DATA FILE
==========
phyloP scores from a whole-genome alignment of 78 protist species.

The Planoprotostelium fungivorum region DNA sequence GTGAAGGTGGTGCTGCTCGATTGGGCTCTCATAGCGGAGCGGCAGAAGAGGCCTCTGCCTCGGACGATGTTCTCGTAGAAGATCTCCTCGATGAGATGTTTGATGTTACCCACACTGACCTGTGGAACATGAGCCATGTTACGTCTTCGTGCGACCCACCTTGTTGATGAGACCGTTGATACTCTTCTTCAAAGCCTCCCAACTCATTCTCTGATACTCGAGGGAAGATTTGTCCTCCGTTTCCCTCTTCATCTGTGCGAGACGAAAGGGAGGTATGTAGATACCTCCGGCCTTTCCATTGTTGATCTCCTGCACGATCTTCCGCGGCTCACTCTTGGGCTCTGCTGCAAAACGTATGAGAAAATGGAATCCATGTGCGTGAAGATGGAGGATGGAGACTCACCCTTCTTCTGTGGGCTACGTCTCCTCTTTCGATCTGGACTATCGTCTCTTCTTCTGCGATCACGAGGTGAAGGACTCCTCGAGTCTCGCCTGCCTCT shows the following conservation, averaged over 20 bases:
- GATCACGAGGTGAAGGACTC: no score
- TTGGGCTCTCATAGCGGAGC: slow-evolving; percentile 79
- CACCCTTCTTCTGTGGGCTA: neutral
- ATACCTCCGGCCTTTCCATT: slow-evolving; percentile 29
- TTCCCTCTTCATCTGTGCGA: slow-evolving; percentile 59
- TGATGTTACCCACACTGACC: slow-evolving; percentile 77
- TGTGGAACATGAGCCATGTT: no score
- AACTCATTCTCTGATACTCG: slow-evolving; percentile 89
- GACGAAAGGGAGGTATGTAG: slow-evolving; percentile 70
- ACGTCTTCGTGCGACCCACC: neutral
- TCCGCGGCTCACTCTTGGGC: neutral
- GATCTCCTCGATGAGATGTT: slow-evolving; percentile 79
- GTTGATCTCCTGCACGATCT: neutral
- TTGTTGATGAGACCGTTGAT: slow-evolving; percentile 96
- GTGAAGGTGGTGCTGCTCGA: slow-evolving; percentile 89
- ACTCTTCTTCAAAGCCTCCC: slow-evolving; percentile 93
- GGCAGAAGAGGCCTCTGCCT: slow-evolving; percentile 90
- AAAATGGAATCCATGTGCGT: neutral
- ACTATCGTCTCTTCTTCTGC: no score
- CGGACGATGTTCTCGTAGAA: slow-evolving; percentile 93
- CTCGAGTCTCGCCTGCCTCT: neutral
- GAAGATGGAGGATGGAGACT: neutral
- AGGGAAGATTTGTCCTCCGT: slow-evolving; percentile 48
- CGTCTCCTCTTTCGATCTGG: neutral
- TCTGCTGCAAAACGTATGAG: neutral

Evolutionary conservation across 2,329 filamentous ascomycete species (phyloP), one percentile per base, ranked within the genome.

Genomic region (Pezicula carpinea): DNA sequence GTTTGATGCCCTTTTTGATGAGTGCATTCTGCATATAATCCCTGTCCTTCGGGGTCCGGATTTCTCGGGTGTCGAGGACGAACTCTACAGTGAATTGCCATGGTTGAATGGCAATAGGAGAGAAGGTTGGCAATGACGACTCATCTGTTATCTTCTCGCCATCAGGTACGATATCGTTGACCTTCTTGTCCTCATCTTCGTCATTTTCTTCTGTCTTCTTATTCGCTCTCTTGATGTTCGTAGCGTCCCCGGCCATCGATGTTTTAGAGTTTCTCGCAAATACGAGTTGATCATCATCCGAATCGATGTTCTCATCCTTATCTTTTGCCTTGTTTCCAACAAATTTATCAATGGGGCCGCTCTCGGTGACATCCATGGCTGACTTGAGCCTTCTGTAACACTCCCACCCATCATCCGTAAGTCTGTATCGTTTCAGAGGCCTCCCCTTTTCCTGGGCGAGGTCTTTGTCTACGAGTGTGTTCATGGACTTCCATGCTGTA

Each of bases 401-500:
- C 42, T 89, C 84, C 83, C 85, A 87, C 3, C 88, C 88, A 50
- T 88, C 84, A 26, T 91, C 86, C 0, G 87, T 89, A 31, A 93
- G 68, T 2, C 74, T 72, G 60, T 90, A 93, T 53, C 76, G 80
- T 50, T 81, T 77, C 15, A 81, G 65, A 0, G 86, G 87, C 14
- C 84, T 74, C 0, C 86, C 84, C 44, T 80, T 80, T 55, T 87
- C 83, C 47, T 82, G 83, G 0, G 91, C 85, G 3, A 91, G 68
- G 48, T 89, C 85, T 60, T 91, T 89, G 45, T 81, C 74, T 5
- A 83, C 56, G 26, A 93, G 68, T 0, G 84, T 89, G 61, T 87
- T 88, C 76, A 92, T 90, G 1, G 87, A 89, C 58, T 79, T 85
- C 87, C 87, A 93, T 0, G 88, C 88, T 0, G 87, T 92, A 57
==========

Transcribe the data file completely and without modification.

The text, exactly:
phyloP scores from a whole-genome alignment of 78 protist species.

The Planoprotostelium fungivorum region DNA sequence GTGAAGGTGGTGCTGCTCGATTGGGCTCTCATAGCGGAGCGGCAGAAGAGGCCTCTGCCTCGGACGATGTTCTCGTAGAAGATCTCCTCGATGAGATGTTTGATGTTACCCACACTGACCTGTGGAACATGAGCCATGTTACGTCTTCGTGCGACCCACCTTGTTGATGAGACCGTTGATACTCTTCTTCAAAGCCTCCCAACTCATTCTCTGATACTCGAGGGAAGATTTGTCCTCCGTTTCCCTCTTCATCTGTGCGAGACGAAAGGGAGGTATGTAGATACCTCCGGCCTTTCCATTGTTGATCTCCTGCACGATCTTCCGCGGCTCACTCTTGGGCTCTGCTGCAAAACGTATGAGAAAATGGAATCCATGTGCGTGAAGATGGAGGATGGAGACTCACCCTTCTTCTGTGGGCTACGTCTCCTCTTTCGATCTGGACTATCGTCTCTTCTTCTGCGATCACGAGGTGAAGGACTCCTCGAGTCTCGCCTGCCTCT shows the following conservation, averaged over 20 bases:
- GATCACGAGGTGAAGGACTC: no score
- TTGGGCTCTCATAGCGGAGC: slow-evolving; percentile 79
- CACCCTTCTTCTGTGGGCTA: neutral
- ATACCTCCGGCCTTTCCATT: slow-evolving; percentile 29
- TTCCCTCTTCATCTGTGCGA: slow-evolving; percentile 59
- TGATGTTACCCACACTGACC: slow-evolving; percentile 77
- TGTGGAACATGAGCCATGTT: no score
- AACTCATTCTCTGATACTCG: slow-evolving; percentile 89
- GACGAAAGGGAGGTATGTAG: slow-evolving; percentile 70
- ACGTCTTCGTGCGACCCACC: neutral
- TCCGCGGCTCACTCTTGGGC: neutral
- GATCTCCTCGATGAGATGTT: slow-evolving; percentile 79
- GTTGATCTCCTGCACGATCT: neutral
- TTGTTGATGAGACCGTTGAT: slow-evolving; percentile 96
- GTGAAGGTGGTGCTGCTCGA: slow-evolving; percentile 89
- ACTCTTCTTCAAAGCCTCCC: slow-evolving; percentile 93
- GGCAGAAGAGGCCTCTGCCT: slow-evolving; percentile 90
- AAAATGGAATCCATGTGCGT: neutral
- ACTATCGTCTCTTCTTCTGC: no score
- CGGACGATGTTCTCGTAGAA: slow-evolving; percentile 93
- CTCGAGTCTCGCCTGCCTCT: neutral
- GAAGATGGAGGATGGAGACT: neutral
- AGGGAAGATTTGTCCTCCGT: slow-evolving; percentile 48
- CGTCTCCTCTTTCGATCTGG: neutral
- TCTGCTGCAAAACGTATGAG: neutral

Evolutionary conservation across 2,329 filamentous ascomycete species (phyloP), one percentile per base, ranked within the genome.

Genomic region (Pezicula carpinea): DNA sequence GTTTGATGCCCTTTTTGATGAGTGCATTCTGCATATAATCCCTGTCCTTCGGGGTCCGGATTTCTCGGGTGTCGAGGACGAACTCTACAGTGAATTGCCATGGTTGAATGGCAATAGGAGAGAAGGTTGGCAATGACGACTCATCTGTTATCTTCTCGCCATCAGGTACGATATCGTTGACCTTCTTGTCCTCATCTTCGTCATTTTCTTCTGTCTTCTTATTCGCTCTCTTGATGTTCGTAGCGTCCCCGGCCATCGATGTTTTAGAGTTTCTCGCAAATACGAGTTGATCATCATCCGAATCGATGTTCTCATCCTTATCTTTTGCCTTGTTTCCAACAAATTTATCAATGGGGCCGCTCTCGGTGACATCCATGGCTGACTTGAGCCTTCTGTAACACTCCCACCCATCATCCGTAAGTCTGTATCGTTTCAGAGGCCTCCCCTTTTCCTGGGCGAGGTCTTTGTCTACGAGTGTGTTCATGGACTTCCATGCTGTA

Each of bases 401-500:
- C 42, T 89, C 84, C 83, C 85, A 87, C 3, C 88, C 88, A 50
- T 88, C 84, A 26, T 91, C 86, C 0, G 87, T 89, A 31, A 93
- G 68, T 2, C 74, T 72, G 60, T 90, A 93, T 53, C 76, G 80
- T 50, T 81, T 77, C 15, A 81, G 65, A 0, G 86, G 87, C 14
- C 84, T 74, C 0, C 86, C 84, C 44, T 80, T 80, T 55, T 87
- C 83, C 47, T 82, G 83, G 0, G 91, C 85, G 3, A 91, G 68
- G 48, T 89, C 85, T 60, T 91, T 89, G 45, T 81, C 74, T 5
- A 83, C 56, G 26, A 93, G 68, T 0, G 84, T 89, G 61, T 87
- T 88, C 76, A 92, T 90, G 1, G 87, A 89, C 58, T 79, T 85
- C 87, C 87, A 93, T 0, G 88, C 88, T 0, G 87, T 92, A 57